The book is full of helpful tools for setting up a franchise, including quirks for the NPC manager, upkeep costs, and lots of random tables for establishing a headquarters. Franchises are ranked from 1 to 4, which is a neat way of managing how well known your business is and the number of employees. These guidelines are useful, so the DM doesn’t have to handwave how many workers are present. 

The prose feels very different from most official D&D books, and even most 3rd Party books. It’s even different from a more conversational book, like Strongholds & Followers. It retains the goofy tone of the live games, possessing silliness and absurdity paired with the corporate satire. Normally I’m not a fan of jokey gaming products, as comedy is often unnecessary in adventures: you don’t need a full joke, just a set-up allowing the gaming group to produce the punchline. But I don’t think presenting Acquisitions Incorporated entirely straight and seriously does justice to either the concept or the brand. Humour is not only implied, but intrinsic. Expected even. 

Additionally, this is a bit of a niche product: I don’t know how many people will ever play a full AI corporate franchise game. As such, this product needs to be entertaining on its own and should be a fun read (which it is). The entertainment value needs to come from the reading as much as the playing. Adding to the entertainment value are the little notes. Like most 5e D&D books, negative space on the pages is filled with small in-character annotations. These are attributed to name members of Acquisitions Incorporated, either the main characters or members of the C-Team. 

The art in this book is very different than the art in other D&D books. Mostly. There are a few choice pieces that could comfortably be used in any D&D product. Traditional tabletop RPG art. But most of the art is cartoony pieces unlike those in other D&D books. These help establish this book as something untraditional and atypical. I’m using “cartoony” to demote the style and not the quality: these pieces are still quite good. Cartoony does not equate with amateurish.

The book includes a number of new Downtime activities, which are very much appreciated. I rather like Downtime, but it is seldom used in the game. (There is even a sidebar listing all the existing Downtime activities and their source.) These new Downtime options are tied into running a franchise, but could be used for any business.

The class option chapter is filled with fun quirks and roleplaying suggestions for all the classes in the game and many of the subclasses. Thought is put into how each character class fit into a franchise and how they might work as part of a corporate satire campaign, including an amusingly little in-character blurb from sample members of each class.

The adventure is solid. It’s a lengthy part of the book and is really six smaller linked adventures, which are each chapters in an unfolding story. Unlike the other published D&D storyline adventures, this isn’t just a giant sandbox and a couple dungeons being called a single “adventure” because of a linked backstory or initiating event. This is one big adventure with the PCs establishing their own franchise, slowly collecting a powerful artifact, and facing off against established antagonists before saving the C-team… and the world (and, more importantly, the brand). Each chapter adds more to the story. Really, the adventure is a showcase of the various factions of AI canon, while still feeling original and not just a retread or akin to a “clip show”.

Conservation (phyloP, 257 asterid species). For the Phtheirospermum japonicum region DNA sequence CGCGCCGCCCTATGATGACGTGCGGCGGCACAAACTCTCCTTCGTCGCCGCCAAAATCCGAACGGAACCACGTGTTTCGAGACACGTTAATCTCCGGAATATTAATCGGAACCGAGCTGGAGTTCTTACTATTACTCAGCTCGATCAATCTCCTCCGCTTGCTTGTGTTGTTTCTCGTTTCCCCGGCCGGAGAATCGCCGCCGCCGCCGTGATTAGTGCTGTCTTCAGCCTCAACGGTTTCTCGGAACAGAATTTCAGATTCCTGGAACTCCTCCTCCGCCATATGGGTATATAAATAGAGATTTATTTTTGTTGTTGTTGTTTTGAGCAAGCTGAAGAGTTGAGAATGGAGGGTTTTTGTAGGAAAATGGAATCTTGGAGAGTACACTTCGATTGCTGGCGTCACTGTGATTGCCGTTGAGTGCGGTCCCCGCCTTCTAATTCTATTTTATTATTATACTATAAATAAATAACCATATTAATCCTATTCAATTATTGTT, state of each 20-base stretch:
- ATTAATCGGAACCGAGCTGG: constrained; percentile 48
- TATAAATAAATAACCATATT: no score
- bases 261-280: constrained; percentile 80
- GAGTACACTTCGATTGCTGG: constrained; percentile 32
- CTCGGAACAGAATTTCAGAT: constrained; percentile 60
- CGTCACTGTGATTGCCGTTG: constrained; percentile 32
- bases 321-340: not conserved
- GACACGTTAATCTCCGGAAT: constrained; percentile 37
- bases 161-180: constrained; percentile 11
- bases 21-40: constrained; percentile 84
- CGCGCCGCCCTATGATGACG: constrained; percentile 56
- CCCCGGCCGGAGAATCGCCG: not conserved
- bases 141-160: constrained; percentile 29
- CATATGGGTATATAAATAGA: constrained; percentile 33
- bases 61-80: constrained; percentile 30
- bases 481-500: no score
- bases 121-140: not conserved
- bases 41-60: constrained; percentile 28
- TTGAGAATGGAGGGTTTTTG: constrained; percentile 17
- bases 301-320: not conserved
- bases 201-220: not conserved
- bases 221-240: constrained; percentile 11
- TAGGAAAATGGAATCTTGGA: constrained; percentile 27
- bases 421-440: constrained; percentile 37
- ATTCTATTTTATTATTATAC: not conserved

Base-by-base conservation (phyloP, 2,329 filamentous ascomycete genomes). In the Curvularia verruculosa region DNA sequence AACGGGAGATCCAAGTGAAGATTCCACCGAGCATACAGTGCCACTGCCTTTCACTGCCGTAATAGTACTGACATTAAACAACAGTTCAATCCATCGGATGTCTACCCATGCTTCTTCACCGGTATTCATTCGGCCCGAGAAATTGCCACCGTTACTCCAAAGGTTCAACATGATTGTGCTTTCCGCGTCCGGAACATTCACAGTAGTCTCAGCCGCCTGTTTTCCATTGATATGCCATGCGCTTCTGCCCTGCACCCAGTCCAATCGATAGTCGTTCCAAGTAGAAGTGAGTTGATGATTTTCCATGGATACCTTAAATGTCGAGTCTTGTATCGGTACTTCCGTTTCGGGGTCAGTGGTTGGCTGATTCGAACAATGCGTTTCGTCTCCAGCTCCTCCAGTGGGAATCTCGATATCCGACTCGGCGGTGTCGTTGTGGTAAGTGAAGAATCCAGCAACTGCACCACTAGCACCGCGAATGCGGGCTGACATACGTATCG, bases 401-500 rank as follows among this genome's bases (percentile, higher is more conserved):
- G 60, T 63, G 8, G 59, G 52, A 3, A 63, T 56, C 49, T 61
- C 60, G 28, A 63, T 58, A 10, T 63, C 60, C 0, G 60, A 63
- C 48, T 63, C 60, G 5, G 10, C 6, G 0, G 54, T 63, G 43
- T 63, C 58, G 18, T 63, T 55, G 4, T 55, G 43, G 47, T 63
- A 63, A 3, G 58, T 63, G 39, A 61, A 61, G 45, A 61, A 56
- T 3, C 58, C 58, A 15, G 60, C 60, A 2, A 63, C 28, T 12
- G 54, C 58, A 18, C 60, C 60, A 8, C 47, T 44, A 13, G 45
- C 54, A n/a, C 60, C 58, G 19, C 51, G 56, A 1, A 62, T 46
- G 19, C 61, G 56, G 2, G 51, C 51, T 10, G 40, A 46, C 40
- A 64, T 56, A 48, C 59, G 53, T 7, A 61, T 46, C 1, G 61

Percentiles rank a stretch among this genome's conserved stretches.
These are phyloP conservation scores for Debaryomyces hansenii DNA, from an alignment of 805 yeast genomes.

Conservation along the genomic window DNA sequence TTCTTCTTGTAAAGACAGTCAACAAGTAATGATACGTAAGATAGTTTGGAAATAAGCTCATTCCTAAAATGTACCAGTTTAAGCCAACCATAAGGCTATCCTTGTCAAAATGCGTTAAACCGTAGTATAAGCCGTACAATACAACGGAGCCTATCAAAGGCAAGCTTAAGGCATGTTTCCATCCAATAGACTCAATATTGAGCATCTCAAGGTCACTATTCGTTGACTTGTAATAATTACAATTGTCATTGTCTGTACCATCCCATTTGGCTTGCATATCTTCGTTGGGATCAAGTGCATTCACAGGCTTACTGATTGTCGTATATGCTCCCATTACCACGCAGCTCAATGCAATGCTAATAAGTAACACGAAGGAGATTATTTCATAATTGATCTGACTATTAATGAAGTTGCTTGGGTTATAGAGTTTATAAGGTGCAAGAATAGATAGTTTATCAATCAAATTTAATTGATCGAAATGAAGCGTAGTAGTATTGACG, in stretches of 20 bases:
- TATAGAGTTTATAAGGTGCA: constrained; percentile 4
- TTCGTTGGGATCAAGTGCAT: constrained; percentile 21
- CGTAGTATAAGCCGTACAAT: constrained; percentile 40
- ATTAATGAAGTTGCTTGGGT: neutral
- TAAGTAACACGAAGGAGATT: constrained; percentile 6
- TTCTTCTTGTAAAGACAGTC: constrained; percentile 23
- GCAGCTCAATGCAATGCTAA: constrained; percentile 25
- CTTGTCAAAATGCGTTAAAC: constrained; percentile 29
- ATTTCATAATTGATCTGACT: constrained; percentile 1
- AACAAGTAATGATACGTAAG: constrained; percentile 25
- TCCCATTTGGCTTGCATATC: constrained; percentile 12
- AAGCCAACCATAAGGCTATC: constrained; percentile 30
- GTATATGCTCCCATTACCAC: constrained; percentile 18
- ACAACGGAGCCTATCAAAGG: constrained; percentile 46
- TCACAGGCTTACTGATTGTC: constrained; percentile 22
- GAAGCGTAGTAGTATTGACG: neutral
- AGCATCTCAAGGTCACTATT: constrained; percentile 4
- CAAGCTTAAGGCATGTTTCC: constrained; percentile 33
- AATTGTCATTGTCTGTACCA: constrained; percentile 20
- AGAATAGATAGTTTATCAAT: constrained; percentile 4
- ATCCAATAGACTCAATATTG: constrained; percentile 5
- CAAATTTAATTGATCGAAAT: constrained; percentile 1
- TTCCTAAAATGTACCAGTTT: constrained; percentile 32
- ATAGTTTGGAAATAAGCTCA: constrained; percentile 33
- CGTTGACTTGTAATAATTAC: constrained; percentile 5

Near the end of the book are several new traits that can be added to existing monsters, which are tied to the various faction and corporate roles. These can be effortlessly used to make NPCs members of any of the included factions, including Acquisitions Incorporated. This is a nice and easy way of adding additional NPCs without duplicating stat blocks and having five different types of guard. 

The Bad

The title of the volume is problematic. “Acquisitions Incorporated” is both the name of this book, the organization, the live streamed games, and the brand in general. It’s like a book just named “Star Wars”. It tells you what’s inside but googling the name is going to produce a lot of false hits. It could have been called the Acquisitions Incorporated Franchise Guide or Acquisitions Incorporated Field Manual. Anything really to help distinguish between “AI” the brand, “AI” the shows, and “AI” the book. 

The book contains no stat blocks or even firm references to former members Binwin or Aeofel. This was likely for legal reasons, as those characters are owned by their players and might not have given permission. It’s still a little sad that an arrangement couldn’t have been worked out for a cameo or nod. I’d love a one or two page Binwin web enhancement or PDF from Scott Kurtz. 

The new race doesn’t wow me. It might be a huge part of the C-Team show for all I know, but having only watched the shows with the live cast I have no idea. They’re not very iconic or unique, lacking both a strong societal role and a unique look. They’re just sorta there.

The Ugly

There’s only 5 new monsters that aren’t NPCs. Which feels like a small number, and a missed opportunity for more comedic monsters. I wasn’t expecting dick wolves or the fruit f***ker to make an appearance, but the Penny Arcade comics are filled with inventive foes that could have been added. And of the new monsters, we get the chaos quadrapod, which lacks art and *really* needs a visual. The clockwork dragon is also a let down, being only Medium and CR 1. (Three or variants might have been nice.)